4.1 Sell your bargains game

Let’s play a mixed-reality game to spice-up our teaching!

This game might take place in virtual and physical spaces. We suggest that it is played at least in pairs. Collaborations can also be virtual. The game can also be played by one individual and then shared in the Google community. Please adjust the guidelines accordingly.

The game has 3 stages:

  1. Problem-finding/Opportunity identification (Stage 1)
  2. Innovative Problem-solving/Idea generation (Stage 2)
  3. Sharing and reflection (Stage 3)

Your overall target will be to come up with innovative ideas to enhance a specific teaching and learning situation. Consider submitting your work to gain the "Introduction to Play and Games Badge" when you have finished playing the game.

NOTE for local facilitators: If you are playing this game locally, communicate the date, time and location to participants. Pick a busy market/shopping area. Remember also that you will need to get team prizes. If you are playing this game with more than 10 participants, it is recommended to seek a second facilitator.

The sell your bargains game (created in 2010) by Chrissi Nerantzi is licensed under a Creative Commons Attribution-ShareAlike 4.0 International License.

Related research

Nerantzi, C (2013) “Sell your bargains” Playing a mixed-reality game with academics to spice-up teaching in HE, in: Baek, Y and Whitton, N. (Eds.) Cases on Digital Game-Based Learning: Methods, Models and Strategies, Information Science Reference, Hershey: IGI Global, pp. 131-144 available at https://www.academia.edu/8138981/Sell_your_bargains_Playing_a_mixed-reality_game_with_academics_to_spice-up_teaching_in_HE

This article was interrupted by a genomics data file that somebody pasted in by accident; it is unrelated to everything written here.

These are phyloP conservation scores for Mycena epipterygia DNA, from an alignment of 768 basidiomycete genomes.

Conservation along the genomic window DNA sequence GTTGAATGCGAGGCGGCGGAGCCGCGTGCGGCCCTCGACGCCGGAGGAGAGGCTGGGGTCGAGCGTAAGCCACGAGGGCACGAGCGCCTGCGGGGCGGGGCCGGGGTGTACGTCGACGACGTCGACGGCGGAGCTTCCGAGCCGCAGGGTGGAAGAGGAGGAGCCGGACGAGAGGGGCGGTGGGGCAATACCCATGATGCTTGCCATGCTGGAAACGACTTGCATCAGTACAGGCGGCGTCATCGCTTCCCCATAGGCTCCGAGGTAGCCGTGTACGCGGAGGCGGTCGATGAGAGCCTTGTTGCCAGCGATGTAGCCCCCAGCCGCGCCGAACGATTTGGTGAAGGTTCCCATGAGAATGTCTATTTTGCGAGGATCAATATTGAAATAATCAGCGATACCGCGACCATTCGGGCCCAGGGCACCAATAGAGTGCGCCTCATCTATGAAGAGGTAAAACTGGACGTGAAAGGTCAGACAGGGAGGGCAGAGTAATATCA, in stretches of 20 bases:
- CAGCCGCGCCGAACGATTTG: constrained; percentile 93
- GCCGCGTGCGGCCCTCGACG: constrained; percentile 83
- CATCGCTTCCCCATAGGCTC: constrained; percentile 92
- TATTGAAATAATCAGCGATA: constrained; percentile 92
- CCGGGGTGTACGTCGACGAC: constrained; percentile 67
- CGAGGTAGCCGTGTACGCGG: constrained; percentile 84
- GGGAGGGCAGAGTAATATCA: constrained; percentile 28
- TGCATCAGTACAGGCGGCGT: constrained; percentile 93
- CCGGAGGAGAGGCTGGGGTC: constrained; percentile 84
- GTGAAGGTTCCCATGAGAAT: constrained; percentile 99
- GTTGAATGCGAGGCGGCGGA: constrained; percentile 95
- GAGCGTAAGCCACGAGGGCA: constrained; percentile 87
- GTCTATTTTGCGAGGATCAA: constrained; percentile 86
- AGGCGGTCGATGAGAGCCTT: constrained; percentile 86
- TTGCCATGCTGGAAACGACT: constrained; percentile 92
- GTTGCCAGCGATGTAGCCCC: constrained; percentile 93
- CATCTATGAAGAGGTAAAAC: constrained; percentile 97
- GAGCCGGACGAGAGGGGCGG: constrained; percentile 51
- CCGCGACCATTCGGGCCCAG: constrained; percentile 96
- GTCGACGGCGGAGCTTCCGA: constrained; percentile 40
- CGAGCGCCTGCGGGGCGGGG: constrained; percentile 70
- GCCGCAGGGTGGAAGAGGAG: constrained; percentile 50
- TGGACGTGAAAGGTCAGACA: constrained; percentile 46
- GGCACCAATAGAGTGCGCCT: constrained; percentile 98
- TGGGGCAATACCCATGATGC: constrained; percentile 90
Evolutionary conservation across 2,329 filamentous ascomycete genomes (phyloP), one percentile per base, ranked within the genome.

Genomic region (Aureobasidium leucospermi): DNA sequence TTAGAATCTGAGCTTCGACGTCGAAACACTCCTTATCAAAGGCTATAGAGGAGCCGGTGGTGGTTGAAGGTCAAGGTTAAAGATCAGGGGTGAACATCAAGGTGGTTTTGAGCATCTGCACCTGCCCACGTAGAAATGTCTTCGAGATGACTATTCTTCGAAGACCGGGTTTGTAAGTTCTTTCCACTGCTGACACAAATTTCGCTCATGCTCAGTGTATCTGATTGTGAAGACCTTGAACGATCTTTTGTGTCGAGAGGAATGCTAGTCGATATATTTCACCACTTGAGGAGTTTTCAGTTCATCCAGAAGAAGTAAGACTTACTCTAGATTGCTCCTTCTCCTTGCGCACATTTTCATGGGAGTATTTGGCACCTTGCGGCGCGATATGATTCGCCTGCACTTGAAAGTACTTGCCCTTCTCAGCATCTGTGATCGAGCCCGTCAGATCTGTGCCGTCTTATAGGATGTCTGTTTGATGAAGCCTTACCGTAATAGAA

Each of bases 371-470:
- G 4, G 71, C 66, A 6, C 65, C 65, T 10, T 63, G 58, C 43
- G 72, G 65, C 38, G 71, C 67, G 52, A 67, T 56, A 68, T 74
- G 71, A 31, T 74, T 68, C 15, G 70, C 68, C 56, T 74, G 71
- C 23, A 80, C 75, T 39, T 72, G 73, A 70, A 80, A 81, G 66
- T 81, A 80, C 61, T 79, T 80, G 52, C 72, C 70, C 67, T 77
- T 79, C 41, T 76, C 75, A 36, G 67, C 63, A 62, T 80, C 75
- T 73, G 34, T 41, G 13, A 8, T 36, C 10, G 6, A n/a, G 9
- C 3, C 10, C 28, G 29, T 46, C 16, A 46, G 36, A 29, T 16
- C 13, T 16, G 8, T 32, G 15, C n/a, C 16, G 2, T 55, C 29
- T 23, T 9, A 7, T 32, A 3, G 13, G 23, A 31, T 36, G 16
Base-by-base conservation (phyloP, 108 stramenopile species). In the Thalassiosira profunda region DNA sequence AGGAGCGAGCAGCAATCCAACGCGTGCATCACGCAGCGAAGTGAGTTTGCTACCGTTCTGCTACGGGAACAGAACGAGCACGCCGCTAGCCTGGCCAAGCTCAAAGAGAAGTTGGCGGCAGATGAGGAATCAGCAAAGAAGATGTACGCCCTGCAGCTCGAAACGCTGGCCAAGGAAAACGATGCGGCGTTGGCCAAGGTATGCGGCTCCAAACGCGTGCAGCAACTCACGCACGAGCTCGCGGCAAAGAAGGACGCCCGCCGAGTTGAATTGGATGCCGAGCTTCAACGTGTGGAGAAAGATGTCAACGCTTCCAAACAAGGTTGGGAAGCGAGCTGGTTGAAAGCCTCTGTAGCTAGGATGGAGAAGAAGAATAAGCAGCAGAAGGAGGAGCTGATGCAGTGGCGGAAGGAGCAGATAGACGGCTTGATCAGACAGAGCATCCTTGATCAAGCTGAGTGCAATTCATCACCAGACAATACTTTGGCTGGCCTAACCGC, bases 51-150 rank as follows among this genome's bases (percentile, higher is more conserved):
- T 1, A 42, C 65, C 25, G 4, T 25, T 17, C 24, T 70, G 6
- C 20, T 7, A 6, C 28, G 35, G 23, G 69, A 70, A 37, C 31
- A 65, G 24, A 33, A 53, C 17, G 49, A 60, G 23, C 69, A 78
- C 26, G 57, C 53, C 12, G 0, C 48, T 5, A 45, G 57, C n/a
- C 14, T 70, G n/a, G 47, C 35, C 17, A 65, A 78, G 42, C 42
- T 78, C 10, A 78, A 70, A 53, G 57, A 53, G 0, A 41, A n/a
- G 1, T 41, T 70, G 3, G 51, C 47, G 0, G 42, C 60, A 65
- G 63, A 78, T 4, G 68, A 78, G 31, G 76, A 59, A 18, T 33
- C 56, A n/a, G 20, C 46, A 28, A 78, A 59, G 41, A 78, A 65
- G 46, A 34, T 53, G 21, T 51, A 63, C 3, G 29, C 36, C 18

16 Nov 2012, “Let’s play! – the value of game-based learning in Academic Development” workshop with Craig Despard, 17th Annual SEDA Conference, Excellence in Teaching: recognising, enhancing, evaluating and achieving impact, Aston Business School. Birmingham

3 Feb 2012 “Playing games in Higher Education”, discussing a mixed-reality game developed for the PGCAP, Thunderstorm session during MEL SIG event, University of Salford with Kirsty Pope and Neil Currie

11 Dec 2011 “Play ‘n’ learn, spicing up teaching in Higher Education using a mixed-reality game", invited webinar delivered with academics studying towards the PGCAP at the University of Salford, Creativity and Multicultural Communication (Massive Online Open Course), organizer: Empire State College, State University of New York


STAGE 1: (In advance of solving problems through play and games)

This stage takes place locally and/or online. Think about a session you are going to offer in about two weeks and try and foresee a difficulty explaining something that your students really need to grasp. This could be a threshold concept. Record your thoughts about this session and the challenge you think you might have in your portfolio in about 50-100 words. You might also want to use audio, video or a comic strip, it is up to you. Please note, you will be asked to share your challenge with others at the beginning of Stage 2.

ONLINE engagement: The above guidelines should work.

STAGE 2 (Solving problems, identifying opportunities through play and games):